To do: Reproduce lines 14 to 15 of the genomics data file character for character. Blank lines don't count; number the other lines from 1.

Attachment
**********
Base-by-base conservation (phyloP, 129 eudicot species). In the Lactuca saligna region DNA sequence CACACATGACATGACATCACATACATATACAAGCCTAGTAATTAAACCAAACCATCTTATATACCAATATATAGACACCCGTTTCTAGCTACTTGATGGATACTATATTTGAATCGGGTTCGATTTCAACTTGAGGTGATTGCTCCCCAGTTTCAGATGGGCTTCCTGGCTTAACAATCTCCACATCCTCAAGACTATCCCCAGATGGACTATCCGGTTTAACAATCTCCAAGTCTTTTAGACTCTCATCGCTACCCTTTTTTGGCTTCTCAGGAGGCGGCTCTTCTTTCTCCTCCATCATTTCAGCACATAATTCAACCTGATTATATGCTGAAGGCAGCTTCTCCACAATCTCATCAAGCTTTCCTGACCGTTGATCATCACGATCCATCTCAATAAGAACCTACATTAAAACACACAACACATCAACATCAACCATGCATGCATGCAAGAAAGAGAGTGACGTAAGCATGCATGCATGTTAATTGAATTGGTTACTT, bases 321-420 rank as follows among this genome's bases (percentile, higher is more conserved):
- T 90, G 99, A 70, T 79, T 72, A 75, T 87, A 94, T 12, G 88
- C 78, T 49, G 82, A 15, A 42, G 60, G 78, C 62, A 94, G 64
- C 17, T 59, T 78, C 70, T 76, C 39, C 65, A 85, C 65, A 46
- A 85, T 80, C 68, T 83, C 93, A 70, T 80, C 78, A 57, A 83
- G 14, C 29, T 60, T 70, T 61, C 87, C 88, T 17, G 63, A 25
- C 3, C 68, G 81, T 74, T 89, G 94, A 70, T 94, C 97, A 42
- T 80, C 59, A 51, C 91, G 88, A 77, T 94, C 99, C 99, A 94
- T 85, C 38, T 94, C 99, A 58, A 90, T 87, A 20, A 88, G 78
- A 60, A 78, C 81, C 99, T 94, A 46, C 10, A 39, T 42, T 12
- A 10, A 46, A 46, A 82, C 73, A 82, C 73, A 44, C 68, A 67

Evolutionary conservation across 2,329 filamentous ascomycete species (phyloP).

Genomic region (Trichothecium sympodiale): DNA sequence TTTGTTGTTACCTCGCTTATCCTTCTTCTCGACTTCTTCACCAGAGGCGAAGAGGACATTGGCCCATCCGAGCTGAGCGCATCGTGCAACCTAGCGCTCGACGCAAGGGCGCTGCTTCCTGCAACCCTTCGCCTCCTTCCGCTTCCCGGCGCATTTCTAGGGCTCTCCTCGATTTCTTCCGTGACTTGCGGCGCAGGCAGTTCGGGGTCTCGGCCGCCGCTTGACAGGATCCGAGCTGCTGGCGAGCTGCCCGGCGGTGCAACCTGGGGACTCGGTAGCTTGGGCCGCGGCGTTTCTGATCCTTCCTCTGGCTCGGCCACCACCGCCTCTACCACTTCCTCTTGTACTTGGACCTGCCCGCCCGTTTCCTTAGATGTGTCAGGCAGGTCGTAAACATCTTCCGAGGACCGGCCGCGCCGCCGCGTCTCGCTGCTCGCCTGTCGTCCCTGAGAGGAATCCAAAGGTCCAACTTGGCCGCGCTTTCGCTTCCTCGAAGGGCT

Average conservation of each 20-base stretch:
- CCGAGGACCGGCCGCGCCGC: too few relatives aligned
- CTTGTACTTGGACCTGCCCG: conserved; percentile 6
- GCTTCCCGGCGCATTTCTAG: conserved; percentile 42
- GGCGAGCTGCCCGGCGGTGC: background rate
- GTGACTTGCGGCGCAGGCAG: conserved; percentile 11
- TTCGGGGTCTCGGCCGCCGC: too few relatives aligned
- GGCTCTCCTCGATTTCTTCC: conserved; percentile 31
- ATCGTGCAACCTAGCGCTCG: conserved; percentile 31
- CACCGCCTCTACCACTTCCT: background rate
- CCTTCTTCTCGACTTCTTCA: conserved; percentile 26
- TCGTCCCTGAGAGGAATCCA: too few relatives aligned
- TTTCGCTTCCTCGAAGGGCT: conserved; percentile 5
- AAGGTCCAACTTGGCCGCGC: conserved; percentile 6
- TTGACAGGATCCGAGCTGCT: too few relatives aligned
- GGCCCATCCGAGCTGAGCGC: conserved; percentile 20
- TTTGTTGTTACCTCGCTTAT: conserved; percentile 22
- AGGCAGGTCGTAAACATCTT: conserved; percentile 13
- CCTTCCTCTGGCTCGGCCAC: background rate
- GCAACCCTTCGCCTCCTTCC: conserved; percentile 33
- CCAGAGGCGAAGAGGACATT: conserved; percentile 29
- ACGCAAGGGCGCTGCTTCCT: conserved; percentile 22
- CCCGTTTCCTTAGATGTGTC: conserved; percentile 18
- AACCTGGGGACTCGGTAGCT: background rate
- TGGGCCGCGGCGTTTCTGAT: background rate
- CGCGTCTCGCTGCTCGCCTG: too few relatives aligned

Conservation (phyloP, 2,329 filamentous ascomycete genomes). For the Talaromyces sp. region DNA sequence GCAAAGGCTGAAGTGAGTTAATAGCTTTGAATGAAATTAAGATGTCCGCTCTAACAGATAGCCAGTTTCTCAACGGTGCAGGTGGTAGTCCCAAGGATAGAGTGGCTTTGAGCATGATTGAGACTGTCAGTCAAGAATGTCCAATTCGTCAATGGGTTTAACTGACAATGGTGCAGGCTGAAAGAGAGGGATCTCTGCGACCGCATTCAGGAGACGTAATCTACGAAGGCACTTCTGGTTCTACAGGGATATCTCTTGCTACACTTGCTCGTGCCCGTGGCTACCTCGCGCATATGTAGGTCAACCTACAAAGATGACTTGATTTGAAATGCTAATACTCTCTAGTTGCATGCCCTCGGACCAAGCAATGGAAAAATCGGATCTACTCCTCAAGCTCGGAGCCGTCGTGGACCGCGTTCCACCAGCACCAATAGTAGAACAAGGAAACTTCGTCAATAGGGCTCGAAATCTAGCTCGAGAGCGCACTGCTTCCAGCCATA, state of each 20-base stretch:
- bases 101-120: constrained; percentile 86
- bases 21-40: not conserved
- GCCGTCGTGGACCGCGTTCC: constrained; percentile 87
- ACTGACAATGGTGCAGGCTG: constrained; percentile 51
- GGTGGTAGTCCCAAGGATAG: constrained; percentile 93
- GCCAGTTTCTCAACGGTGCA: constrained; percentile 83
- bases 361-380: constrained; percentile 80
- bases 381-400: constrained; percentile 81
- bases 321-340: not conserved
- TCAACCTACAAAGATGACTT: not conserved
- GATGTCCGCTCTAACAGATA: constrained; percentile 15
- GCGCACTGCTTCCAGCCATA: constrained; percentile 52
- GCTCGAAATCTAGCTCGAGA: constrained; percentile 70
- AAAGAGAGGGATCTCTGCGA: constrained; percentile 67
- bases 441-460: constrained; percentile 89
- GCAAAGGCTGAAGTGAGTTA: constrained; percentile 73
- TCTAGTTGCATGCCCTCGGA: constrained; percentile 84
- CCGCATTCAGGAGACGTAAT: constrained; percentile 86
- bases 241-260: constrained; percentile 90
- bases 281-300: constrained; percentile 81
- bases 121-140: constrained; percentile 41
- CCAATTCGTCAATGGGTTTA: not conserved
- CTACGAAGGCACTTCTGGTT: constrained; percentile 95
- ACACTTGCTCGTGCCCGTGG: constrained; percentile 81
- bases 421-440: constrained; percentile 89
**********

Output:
Average conservation of each 20-base stretch:
- CCGAGGACCGGCCGCGCCGC: too few relatives aligned